FIG. 8 corresponds to FIG. 7 but illustrates another alternative embodiment wherein relative operating lamp brightness values can be readily predetermined;
FIG. 9 is a circuit diagram of an alternative embodiment of the circuit as shown in FIG. 3, wherein PNP transistors are used to replace the NPN transistors;
FIG. 10 is a graph of lamp starting voltage vs. lamp heater voltage for a particular lamp;
FIG. 11 is an alternative circuit diagram wherein only one lamp electrode is heated during lamp starting and operation; and
FIG. 12 is another alternative circuit diagram wherein only one lamp electrode is heated during lamp starting and operation.
The specific lamp 10 as shown in FIG. 1 forms no part of the present invention; however, the present apparatus is particularly adapted to operate such a lamp. The lamp 10 comprises an elongated light-transmitting envelope 12 with electrodes 14 operatively positioned within the envelope 12 proximate the ends thereof and enclosing a discharge-sustaining filling such as a small charge of mercury 16. A layer of phosphor means 18 is coated onto the interior surface of the envelope 12. A base member 20 is affixed to the ends of the envelope 12 and the electrodes 14 connect via lead-in members 22 to base pins 24.
Considering the lamp 10 in greater detail, the envelope 12 is provided with a double-folded configuration with the overall "unfolded" length of the envelope 12 being approximately 16 inches (40.6 cm). The envelope outer diameter is approximately 0.75 inch (1.9 cm) and the envelope contains a small charge of inert, ionizable starting gas, such as a few torr of argon. For the lamp loadings which are utilized, as will be explained hereinafter, the phosphor layer 18 preferably comprises a three component blend of rare-earth activated materials such as disclosed in U.S. Pat. No. 3,937,998, dated Feb. 10, 1976 to Verstegen et al. Other conventional phosphors may be substituted therefor. In its preferred form, the phosphor blend is provided with a warm-white source color (approximately 3,000° K.) so that it appears generally similar to the incandescent lamp which it is intended to replace.
A lamp unit 26 is shown in FIG. 2 wherein the lamp 10 is mounted on a platform member 28 which has affixed thereto a decorative type housing 30 which terminates in a conventional incandescent-type base 32. The folded lamp 10 is preferably partially enclosed within a transparent or translucent casing 34 in order to provide protection and for purposes of appearance. Ventilating slots 36 are provided in the housing member 30 and additional slots 38 are provided in the top portion of casing 34. The apparatus of the present invention is contained within the housing 30 and is preferably mounted on the bottom portion of platform 28. The lamp 10 can either be permanently affixed to the platform 28 or it can be made with a plug-in design, such as shown in FIG. 1, in order that the electronic ballast apparatus can be used with a replacement lamp.
One embodiment of the electronic starting and operating apparatus of the present invention is shown schematically in FIG. 3. The apparatus 40 comprises a pair of input terminals 42a, 42b adapted to be connected across a household-type source of AC energizing potential (120 V AC, 60 Hz), and a pair of apparatus output terminals 44a, 44b across which the lamp 10 to be operated is adapted to be connected.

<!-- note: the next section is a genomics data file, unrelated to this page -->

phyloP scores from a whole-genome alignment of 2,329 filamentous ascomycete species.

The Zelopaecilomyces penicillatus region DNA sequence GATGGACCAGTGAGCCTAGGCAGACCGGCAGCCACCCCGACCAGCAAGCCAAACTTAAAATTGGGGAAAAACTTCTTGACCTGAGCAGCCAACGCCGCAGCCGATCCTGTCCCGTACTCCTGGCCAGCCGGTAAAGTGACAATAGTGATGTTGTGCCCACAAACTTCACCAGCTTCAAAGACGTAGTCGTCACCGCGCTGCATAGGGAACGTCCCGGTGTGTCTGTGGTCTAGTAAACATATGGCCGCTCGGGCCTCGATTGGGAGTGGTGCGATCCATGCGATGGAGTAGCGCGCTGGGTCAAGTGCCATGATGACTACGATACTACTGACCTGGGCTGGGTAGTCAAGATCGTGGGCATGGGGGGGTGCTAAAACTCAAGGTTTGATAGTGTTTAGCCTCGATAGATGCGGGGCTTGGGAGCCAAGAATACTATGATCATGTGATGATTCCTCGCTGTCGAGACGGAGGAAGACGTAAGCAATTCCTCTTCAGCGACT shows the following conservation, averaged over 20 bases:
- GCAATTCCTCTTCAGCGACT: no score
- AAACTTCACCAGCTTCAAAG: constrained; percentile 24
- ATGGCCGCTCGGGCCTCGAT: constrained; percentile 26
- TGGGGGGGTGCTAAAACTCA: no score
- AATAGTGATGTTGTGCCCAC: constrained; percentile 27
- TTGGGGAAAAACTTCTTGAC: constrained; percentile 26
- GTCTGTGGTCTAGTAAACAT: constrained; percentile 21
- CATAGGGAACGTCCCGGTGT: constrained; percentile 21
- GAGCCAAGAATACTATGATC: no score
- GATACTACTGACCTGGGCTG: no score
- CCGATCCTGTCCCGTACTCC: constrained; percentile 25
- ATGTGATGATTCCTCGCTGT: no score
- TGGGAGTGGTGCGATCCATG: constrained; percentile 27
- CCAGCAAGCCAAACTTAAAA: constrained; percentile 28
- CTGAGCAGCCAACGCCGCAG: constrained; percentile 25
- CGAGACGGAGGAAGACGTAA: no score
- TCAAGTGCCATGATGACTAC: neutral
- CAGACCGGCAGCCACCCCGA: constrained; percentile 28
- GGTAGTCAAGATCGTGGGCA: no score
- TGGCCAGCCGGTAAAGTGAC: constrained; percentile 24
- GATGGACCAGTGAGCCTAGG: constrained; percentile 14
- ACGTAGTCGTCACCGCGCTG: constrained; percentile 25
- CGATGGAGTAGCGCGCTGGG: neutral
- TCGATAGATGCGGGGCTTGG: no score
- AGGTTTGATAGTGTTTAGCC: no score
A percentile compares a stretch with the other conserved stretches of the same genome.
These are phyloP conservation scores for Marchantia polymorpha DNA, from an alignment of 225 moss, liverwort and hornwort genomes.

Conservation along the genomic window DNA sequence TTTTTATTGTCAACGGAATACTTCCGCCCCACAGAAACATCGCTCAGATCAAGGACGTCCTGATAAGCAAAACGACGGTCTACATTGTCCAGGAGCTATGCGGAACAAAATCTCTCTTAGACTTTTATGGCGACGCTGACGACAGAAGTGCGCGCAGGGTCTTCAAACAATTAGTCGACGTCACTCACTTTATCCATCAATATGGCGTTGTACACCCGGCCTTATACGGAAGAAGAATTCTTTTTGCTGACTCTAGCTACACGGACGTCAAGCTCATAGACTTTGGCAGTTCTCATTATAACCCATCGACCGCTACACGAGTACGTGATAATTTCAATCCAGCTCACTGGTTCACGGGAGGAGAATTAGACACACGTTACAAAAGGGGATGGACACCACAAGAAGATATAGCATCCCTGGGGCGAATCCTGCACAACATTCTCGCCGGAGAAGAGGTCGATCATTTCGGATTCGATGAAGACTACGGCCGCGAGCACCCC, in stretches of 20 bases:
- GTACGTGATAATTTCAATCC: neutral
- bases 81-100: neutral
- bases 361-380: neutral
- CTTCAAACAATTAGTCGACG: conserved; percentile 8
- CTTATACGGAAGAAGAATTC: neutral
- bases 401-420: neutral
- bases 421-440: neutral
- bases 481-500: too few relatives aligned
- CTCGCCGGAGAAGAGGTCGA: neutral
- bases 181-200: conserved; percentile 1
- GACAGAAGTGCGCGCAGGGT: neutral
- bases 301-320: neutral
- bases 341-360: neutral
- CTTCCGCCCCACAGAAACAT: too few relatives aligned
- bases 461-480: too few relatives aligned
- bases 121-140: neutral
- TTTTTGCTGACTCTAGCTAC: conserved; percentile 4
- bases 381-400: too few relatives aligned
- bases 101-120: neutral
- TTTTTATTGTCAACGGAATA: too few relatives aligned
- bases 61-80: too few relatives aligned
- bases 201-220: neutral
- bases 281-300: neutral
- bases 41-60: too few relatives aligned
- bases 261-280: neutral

An AC to DC conversion apparatus 46 preferably comprises a full-wave rectifier bridge 48 having rectifier input terminals 50a, 50b and rectifier output terminals 52a, 52b. Current limiting impedance means R1 is included in circuit with the rectifier bridge 48 in order to limit the current therethrough. A storage capacitor C1 has one terminal 54a connected to the positive output terminal 52a of the rectifier bridge 48 and the other terminal 54b connects through chassis ground to the other output terminal 52b of the rectifier bridge 48.
A transformer means T1 has a primary winding Tp of predetermined inductance and a secondary winding Ts. The transformer primary winding Tp is connected at its midpoint 56 to the more positive output terminal 54a of the storage capacitor C1 via a choke L1 which constitutes a high impedance at the operating frequencies of the circuit. A tuned circuit capacitor C2 of predetermined capacitance connects across the transformer primary winding Tp. A current limiting capacitor C3 of predetermined capacitance and the apparatus output terminals 44a, 44b are connected in series, with the series-connected current limiting capacitor C3 and the apparatus output terminals 44a, 44b connected in parallel with the tuned circuit capacitor C2.
A pair of separate transistor means Q1, Q2 each has a collector 58a, 58b and emitter 60a, 60b and a base 62a, 62b. The collectors 58a, 58b of the transistors are respectively connected to opposite ends 64a, 64b of the transformer primary winding Tp. The respective emitters 60a, 60b of the transistors connect to the less positive terminal 54b of the storage capacitor C1 via a common electrical point, i.e., chassis ground. The bases 62a, 62b of the transistors respectively connect to the ends 66a, 66b of the transformer secondary winding Ts.
The transformer secondary winding Ts is connected at its midpoint 68 with the common electrical point, i.e., chassis ground, in series with means for blocking direct current flow toward the common electrical point, which in this case is a blocking diode D1. The midpoint terminal 68 of transformer secondary Ts connects to the more positive terminal 54a of the storage capacitor means C1 through a resistor R2 in order to provide a positive potential to initiate transistor conduction upon energization of the apparatus 40.
To complete the description of the apparatus, a resistor R3 and inductor L2 of predetermined values are connected in series between the cathode of the blocking diode D1 and the midpoint connection 68 of the transformer secondary winding Ts in order to optimize the switching current delivered to the bases of the transistors Q1, Q2.